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Authors: Benavente, O.* 
Tassi, F.* 
Reich, M.* 
Aguilera, F.* 
Capecchiacci, F.* 
Gutierrez, F.* 
Vaselli, O.* 
Rizzo, A. L.* 
Title: Chemical and isotopic features of cold and thermal fluids discharged in the Southern Volcanic Zone between 32.5°S and 36°S: Insights into the physical and chemical processes controlling fluid geochemistry in geothermal systems of Central Chile
Journal: Chemical geology 
Series/Report no.: /420(2016) Elsevier Science Limited
Issue Date: 15-Dec-2015
DOI: 10.1016/j.chemgeo.2015.11.010
Keywords: Fluid geochemistry
Central Chile
Water–gas–rock interaction
Hydrothermal reservoir
Geothermal resource
Subject Classification03. Hydrosphere::03.02. Hydrology::03.02.03. Groundwater processes 
03. Hydrosphere::03.04. Chemical and biological::03.04.03. Chemistry of waters 
03. Hydrosphere::03.04. Chemical and biological::03.04.05. Gases 
03. Hydrosphere::03.04. Chemical and biological::03.04.06. Hydrothermal systems 
04. Solid Earth::04.04. Geology::04.04.12. Fluid Geochemistry 
04. Solid Earth::04.08. Volcanology::04.08.01. Gases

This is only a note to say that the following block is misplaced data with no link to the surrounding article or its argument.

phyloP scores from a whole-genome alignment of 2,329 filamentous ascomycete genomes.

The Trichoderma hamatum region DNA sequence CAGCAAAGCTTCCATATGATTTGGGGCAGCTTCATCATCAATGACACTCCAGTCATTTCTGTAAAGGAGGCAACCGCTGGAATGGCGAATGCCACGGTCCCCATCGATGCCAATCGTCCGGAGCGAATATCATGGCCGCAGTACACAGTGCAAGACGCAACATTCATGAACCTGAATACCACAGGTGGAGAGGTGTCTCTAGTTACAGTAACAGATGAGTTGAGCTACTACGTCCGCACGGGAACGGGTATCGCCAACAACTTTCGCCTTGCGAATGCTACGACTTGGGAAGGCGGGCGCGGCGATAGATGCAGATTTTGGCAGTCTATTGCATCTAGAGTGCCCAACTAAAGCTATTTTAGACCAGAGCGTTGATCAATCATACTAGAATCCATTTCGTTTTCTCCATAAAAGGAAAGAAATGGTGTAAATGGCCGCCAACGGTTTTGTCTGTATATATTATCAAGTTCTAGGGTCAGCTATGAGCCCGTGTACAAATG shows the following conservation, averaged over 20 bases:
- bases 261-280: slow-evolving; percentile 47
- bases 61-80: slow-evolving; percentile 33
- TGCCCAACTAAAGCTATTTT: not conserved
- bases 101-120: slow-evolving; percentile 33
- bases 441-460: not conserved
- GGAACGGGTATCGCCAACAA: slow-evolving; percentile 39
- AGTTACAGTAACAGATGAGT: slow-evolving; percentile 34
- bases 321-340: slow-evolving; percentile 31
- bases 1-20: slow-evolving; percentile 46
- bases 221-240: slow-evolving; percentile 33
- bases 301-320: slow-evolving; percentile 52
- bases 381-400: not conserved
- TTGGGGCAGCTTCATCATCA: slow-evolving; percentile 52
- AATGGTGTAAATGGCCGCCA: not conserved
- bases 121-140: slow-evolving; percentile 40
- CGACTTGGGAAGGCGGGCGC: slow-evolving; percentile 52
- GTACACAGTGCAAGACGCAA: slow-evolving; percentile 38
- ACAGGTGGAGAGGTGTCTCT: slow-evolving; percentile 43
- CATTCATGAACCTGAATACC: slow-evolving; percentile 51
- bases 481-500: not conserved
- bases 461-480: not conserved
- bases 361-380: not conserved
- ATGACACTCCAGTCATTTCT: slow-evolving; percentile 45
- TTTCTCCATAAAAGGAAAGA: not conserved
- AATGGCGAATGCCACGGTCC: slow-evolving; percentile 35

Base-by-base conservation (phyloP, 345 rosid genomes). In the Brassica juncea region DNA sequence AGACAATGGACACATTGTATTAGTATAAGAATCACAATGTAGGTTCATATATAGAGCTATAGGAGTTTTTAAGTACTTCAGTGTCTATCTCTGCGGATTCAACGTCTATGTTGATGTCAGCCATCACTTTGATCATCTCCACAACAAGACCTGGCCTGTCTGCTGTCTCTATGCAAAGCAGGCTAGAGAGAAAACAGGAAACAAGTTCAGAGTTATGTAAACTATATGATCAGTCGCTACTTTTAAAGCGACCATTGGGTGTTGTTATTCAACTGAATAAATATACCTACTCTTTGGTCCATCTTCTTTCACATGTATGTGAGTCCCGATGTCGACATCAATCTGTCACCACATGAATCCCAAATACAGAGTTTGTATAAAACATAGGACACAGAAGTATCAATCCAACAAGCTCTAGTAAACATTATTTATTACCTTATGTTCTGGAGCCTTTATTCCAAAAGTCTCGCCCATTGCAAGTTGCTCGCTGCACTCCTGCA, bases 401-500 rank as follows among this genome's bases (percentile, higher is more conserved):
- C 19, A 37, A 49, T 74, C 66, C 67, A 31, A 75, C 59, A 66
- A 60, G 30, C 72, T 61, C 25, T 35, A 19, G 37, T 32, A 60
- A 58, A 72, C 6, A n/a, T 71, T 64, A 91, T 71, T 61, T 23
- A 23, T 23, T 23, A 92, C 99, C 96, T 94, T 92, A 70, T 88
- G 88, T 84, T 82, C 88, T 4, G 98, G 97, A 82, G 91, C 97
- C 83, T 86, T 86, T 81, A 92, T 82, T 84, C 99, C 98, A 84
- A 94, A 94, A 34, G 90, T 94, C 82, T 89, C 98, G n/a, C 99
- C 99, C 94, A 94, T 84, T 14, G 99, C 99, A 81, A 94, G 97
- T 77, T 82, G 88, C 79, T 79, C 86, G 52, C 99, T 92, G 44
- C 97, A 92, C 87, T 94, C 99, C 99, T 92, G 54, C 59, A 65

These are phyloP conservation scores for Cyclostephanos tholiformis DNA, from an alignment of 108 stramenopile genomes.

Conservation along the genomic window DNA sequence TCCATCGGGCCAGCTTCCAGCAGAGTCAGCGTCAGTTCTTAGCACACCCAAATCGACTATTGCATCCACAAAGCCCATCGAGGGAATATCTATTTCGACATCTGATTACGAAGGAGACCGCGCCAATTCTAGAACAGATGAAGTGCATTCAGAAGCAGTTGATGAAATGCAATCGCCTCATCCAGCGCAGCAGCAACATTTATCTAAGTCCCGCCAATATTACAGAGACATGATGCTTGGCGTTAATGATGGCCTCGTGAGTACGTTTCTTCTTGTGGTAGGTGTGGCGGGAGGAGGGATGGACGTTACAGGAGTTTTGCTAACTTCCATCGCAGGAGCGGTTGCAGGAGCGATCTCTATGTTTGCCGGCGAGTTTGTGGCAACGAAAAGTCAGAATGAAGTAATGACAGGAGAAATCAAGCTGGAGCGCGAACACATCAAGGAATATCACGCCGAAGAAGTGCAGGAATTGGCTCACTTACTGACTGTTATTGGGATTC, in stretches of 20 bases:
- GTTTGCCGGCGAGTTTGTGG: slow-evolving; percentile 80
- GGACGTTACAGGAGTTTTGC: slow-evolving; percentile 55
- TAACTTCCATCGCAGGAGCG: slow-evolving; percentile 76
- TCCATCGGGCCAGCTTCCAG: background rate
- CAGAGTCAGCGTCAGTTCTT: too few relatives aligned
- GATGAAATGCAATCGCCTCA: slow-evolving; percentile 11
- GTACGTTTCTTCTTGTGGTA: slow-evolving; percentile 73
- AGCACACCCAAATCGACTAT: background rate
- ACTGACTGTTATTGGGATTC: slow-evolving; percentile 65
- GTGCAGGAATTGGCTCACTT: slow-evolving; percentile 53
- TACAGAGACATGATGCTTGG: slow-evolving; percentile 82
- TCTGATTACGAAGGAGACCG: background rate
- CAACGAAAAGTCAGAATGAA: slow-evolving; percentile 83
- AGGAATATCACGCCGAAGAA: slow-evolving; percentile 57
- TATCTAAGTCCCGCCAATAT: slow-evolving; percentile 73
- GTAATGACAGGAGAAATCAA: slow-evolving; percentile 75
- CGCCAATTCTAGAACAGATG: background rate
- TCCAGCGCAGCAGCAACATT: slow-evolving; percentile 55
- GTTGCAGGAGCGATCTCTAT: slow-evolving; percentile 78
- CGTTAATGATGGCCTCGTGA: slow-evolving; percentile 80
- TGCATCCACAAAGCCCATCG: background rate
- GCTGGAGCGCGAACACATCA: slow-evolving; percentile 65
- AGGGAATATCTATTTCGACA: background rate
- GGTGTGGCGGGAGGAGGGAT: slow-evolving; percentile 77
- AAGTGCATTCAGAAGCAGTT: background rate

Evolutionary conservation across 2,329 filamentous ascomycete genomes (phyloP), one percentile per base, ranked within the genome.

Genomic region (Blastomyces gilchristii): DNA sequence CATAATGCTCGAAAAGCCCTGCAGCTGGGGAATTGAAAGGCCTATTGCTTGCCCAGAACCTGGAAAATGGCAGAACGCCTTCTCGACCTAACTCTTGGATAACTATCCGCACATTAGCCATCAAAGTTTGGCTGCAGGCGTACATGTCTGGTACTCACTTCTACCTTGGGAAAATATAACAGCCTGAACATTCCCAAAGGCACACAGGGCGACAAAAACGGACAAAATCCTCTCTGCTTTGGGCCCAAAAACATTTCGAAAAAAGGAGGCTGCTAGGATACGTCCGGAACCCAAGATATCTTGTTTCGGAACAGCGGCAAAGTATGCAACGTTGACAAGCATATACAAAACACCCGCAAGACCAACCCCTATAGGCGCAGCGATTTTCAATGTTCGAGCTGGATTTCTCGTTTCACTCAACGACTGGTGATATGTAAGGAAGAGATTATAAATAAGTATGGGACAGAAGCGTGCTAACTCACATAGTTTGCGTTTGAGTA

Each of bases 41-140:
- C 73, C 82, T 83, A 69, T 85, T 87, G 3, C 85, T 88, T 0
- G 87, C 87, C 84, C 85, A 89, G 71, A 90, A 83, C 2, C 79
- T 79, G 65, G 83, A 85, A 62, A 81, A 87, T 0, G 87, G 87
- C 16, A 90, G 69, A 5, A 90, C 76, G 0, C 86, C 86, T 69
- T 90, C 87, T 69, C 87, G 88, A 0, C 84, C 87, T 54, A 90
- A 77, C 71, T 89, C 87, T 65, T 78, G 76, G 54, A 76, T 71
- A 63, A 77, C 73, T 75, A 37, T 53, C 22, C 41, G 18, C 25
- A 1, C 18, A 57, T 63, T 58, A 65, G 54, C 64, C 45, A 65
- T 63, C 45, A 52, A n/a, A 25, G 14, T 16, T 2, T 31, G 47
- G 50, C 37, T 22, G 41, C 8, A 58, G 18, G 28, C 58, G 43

Abstract: The Principal Cordillera of Central Chile is characterized by two belts of different ages and lithologies: (i) an eastern Mesozoic belt, consisting of limestone- and gypsum-rich sedimentary rocks at the border between Central Chile and Argentina, where the active volcanic arc occurs; and (ii) a western belt of Cenozoic age containing basaltic to andesitic volcanic and volcanoclastic sequences. This distinctive geological setting controls water chemistry of cold and thermal springs in the region, which are fed by meteoric water that circulates through deep regional structures. In the western sector of Principal Cordillera, water–rock interaction processes produce lowTDS, slightly alkaline HCO3 − dominatedwaters, although dissolution of underlyingMesozoic evaporitic rocks occasionally causes SO4 2− and Cl− enrichments. In this area, few Na+–HCO3 − and Na+–SO4 2− waters occurred, being likely produced by a Ca2+–Na+ exchange during water–rock interactions. Differently, the chemical features of Ca2+–Cl−waterswas likely related to an albitization–chloritization process affecting basaltic to andesitic rocks outcropping in this area. Addition of Na+–Cl− brines uprising from the eastern sector through the westverging thrust faults cannot be excluded, as suggested by the occurrence of mantle He (~19%) in dissolved gases. In contrast, in the eastern sector of the study region, mainly characterized by the occurrence of evaporitic sequences and relatively high heat flow,mature Na+–Cl− waters were recognized, the latter being likely related to promising geothermal reservoirs, as supported by the chemical composition of the associated bubbling and fumarolic gases. Their relatively low3He/4He ratios (up to 3.9 Ra)measured in the fumaroles on this area evidenced a significant crustal contamination by radiogenic 4He. The latter was likely due to (i) degassing from 4He-rich magma batches residing in the crust, and/or (ii) addition of fluids interacting with sedimentary rocks. This interpretation is consistent with the measured δ13C-CO2 values (from−13.2 to−5.72‰vs. V-PDB) and the CO2/3He ratios (up to 14.6 × 1010), which suggest that CO2 mostly originates from the limestone-rich basement and recycling of subducted sediments,with an important addition of sedimentary (organic-derived) carbon,whereas mantle degassing contributes at a minor extent. According to geothermometric estimations based on the Na+, K+, Mg2+ and Ca2+ contents, the mature Na+–Cl− rich waters approached a chemical equilibrium with calcite, dolomite, anhydrite, fluorite, albite, K-feldspar and Ca- andMg-saponites at a broad range of temperatures (up to ~300 °C) In the associated gas phase, equilibria of chemical reactions characterized by slowkinetics (e.g. sabatier reaction) suggested significant contributions from hot and oxidizing magmatic gases. This hypothesis is consistent with the δ13C-CO2, Rc/Ra, CO2/3He values of the fumarolic gases. Accordingly, the isotopic signatures of the fumarolic steam is similar to that of fluids discharged from the summit craters of the two active volcanoes in the study area (Tupungatito and Planchón–Peteroa). These results encourage the development of further geochemical and geophysical surveys aimed to provide an exhaustive evaluation of the geothermal potential of these volcanic–hydrothermal systems.
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